All newly submitted or updated text and audio/visual content (A/V) is required to be accessible. In support of Cornell’s Web Accessibility Policy, we strongly encourage you to consider accessibility in your workflow.
Some general good practices for web accessible documents include:
If MS Word is where you start creating the documents you intend to upload to eCommons, make sure the end result is accessible by using Word's built-in Check Accessibility tool, available on the Review tab.
For more information on creating accessible Word documents, please see:
For information on creating accessible PowerPoint and Excel documents, we recommend:
Whenever possible, start with the source document (e.g. Word or other program), rather than starting your accessibility work with the PDF. WebAIM provides a very good overview of PDF Accessibility. WebAIM also has specific instructions for preserving accessibility features when converting Word documents to PDF. Many additional resources are available from IT@Cornell.
If you have access to it, use Adobe Acrobat Pro to run a Full Accessibility check on your document, before you upload it to eCommons. Make sure it passes without errors. Some items require human inspection, in addition to using Acrobat's checker.
If you do not have access to Acrobat Pro, a free option for checking accessibility is PAVE - Validate and Fix PDF Accessibility (maximum file size: 5MB).
When you do not have access to the original source document, consider using Equidox, a web browser-based PDF remediation tool licensed for use at Cornell. We regret that the eCommons team cannot provide support for Equidox. If you have trouble accessing the tool, or any other problems with it, please contact the web accessibility group.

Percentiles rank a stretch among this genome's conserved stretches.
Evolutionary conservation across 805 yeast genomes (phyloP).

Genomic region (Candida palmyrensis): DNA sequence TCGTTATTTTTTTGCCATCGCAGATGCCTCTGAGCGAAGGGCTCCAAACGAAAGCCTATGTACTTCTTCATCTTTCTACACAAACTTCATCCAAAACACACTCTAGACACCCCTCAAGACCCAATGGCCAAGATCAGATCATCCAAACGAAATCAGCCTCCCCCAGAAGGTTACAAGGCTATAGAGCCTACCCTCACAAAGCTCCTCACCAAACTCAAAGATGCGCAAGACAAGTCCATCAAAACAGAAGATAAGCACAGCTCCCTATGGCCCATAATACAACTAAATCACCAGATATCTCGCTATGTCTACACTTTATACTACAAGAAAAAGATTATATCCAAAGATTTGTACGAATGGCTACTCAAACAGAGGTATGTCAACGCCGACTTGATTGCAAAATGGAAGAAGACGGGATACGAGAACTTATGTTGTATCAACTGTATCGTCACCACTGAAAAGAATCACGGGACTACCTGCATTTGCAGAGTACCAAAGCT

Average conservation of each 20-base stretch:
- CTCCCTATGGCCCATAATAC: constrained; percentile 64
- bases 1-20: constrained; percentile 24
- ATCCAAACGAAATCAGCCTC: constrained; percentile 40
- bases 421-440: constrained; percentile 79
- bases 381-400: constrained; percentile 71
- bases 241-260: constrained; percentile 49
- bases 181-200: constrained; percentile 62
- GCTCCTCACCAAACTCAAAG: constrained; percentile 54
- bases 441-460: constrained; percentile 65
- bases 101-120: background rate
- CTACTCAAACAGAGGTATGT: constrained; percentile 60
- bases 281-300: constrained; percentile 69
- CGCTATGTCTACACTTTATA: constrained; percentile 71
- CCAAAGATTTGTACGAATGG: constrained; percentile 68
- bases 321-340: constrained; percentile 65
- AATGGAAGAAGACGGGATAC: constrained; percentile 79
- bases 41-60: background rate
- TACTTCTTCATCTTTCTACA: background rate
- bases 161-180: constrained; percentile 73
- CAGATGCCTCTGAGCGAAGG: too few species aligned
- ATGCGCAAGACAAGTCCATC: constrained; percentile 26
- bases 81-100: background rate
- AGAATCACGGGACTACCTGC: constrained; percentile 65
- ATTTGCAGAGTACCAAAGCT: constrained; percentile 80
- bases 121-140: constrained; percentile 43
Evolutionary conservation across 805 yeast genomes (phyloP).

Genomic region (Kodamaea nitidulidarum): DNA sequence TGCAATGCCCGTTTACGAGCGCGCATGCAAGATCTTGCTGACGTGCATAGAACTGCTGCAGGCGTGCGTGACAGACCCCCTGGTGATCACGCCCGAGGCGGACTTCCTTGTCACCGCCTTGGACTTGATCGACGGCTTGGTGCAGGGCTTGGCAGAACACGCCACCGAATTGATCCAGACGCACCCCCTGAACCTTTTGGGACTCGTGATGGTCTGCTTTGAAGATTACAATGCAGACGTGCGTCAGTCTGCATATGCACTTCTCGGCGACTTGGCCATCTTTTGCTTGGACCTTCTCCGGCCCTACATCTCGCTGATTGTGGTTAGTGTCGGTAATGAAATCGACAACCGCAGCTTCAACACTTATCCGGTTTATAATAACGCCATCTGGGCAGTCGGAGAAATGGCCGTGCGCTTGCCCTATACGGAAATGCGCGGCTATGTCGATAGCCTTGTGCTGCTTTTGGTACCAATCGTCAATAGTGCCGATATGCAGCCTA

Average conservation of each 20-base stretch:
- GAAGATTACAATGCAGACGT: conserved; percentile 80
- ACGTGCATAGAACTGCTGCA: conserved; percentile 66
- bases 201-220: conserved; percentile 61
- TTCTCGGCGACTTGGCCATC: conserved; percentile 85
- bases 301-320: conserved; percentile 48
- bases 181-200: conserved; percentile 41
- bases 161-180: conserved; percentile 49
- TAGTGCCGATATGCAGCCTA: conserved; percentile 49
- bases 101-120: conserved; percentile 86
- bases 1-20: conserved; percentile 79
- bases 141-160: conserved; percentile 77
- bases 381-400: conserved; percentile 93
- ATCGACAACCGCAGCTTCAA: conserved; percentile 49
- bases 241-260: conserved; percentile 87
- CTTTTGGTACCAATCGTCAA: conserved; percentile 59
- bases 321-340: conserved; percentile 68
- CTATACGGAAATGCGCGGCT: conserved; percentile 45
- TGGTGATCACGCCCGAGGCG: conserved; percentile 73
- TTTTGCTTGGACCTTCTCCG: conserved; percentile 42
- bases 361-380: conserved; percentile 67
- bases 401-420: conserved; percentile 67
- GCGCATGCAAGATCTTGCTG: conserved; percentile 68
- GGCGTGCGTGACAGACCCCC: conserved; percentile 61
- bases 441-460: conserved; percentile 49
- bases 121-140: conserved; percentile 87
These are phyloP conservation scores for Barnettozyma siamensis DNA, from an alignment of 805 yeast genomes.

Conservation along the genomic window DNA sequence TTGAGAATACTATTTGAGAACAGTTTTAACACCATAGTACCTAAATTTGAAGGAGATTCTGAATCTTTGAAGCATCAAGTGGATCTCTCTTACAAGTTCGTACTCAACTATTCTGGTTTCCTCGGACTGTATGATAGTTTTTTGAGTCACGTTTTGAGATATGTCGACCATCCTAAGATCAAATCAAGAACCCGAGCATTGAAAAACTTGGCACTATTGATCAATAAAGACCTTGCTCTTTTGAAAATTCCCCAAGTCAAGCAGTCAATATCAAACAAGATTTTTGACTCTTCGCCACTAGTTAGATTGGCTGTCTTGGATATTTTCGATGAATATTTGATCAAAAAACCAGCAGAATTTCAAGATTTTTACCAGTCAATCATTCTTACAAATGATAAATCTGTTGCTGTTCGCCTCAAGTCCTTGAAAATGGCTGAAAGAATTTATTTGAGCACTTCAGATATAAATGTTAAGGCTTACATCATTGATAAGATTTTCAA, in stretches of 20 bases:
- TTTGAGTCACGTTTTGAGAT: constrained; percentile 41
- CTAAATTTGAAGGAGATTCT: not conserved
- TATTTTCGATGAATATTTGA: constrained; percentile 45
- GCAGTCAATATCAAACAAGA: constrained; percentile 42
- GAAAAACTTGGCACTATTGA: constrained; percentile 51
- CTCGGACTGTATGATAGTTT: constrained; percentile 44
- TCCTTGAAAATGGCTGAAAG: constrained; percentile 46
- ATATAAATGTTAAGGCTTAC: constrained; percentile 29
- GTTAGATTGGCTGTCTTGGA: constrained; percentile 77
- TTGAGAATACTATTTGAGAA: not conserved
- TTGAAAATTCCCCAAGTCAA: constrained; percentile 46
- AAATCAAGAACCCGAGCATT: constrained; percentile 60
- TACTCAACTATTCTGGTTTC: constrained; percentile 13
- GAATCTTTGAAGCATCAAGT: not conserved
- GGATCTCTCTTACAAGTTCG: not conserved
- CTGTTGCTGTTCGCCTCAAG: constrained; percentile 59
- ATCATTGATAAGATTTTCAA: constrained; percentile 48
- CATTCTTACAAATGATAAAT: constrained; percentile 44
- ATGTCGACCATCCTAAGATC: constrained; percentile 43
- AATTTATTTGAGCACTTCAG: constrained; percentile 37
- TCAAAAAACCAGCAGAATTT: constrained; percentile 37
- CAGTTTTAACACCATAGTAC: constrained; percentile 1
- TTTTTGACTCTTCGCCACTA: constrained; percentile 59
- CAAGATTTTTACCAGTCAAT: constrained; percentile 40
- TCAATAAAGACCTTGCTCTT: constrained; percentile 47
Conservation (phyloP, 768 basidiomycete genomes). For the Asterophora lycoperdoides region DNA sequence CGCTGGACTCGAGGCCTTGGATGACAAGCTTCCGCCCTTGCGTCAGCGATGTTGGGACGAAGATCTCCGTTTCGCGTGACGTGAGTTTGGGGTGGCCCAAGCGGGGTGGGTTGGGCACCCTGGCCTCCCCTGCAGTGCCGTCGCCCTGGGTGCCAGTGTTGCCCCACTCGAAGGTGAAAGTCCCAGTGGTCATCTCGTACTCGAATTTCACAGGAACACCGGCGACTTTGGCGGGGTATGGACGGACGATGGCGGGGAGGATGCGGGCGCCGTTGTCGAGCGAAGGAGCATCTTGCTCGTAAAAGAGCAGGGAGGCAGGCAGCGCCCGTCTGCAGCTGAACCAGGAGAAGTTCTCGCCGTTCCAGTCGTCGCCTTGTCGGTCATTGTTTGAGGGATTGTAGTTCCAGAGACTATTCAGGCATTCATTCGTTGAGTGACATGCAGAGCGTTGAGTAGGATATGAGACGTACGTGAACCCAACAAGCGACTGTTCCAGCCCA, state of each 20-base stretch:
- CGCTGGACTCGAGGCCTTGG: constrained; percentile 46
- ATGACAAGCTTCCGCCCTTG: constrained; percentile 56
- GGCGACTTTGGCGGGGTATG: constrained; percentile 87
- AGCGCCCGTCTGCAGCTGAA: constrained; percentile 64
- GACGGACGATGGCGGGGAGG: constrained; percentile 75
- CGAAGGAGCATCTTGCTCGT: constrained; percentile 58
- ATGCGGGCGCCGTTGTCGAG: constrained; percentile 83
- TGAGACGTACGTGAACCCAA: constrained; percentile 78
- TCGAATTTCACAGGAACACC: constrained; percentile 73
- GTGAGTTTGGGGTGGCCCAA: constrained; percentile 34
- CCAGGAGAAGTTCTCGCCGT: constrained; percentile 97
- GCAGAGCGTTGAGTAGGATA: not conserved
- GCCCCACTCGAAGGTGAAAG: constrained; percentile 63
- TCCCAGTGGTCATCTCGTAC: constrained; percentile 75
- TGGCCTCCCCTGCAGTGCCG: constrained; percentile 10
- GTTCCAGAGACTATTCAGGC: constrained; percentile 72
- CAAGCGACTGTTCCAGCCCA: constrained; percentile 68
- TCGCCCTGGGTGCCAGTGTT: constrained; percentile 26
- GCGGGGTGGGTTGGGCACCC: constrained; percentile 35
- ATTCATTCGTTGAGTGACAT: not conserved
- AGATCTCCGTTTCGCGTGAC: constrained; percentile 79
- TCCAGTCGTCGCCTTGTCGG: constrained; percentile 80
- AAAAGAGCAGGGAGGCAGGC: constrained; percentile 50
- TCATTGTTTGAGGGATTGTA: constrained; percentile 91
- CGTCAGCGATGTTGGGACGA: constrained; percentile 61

Finally, you can outsource remediation to Cornell's preferred vendor for PDF remediation (Onix).
See Google's guidance, Make your document or presentation more accessible. Use a browser plug-in such as WAVE to check the accessibility of your Google documents.
If you upload audio or video recordings that include spoken language to eCommons, they must be captioned.
If you are not creating captions as part of your production process, eCommons administrators can create machine-generated captions using Cornell's video platform (Kaltura), and embed a player for the captioned recording on the item page. Note that the resulting captions are quite variable in quality, and it may be necessary for you to correct the caption file, which we will provide to you upon request. More help on streaming and captioning is available.
Please notify us of items requiring captioning.
See the W3C's guidance, Plain Text Techniques for WCAG 2.0.
Most software vendors provide online guidance for their products, including how to create web accessible files.
eCommons supports specialized metadata related to web accessibility, which is available to submitters via the online submission interface and batch processes. If you have questions about adding accessibility metadata to your submission(s) or to previously submitted content, please contact the eCommons administrators.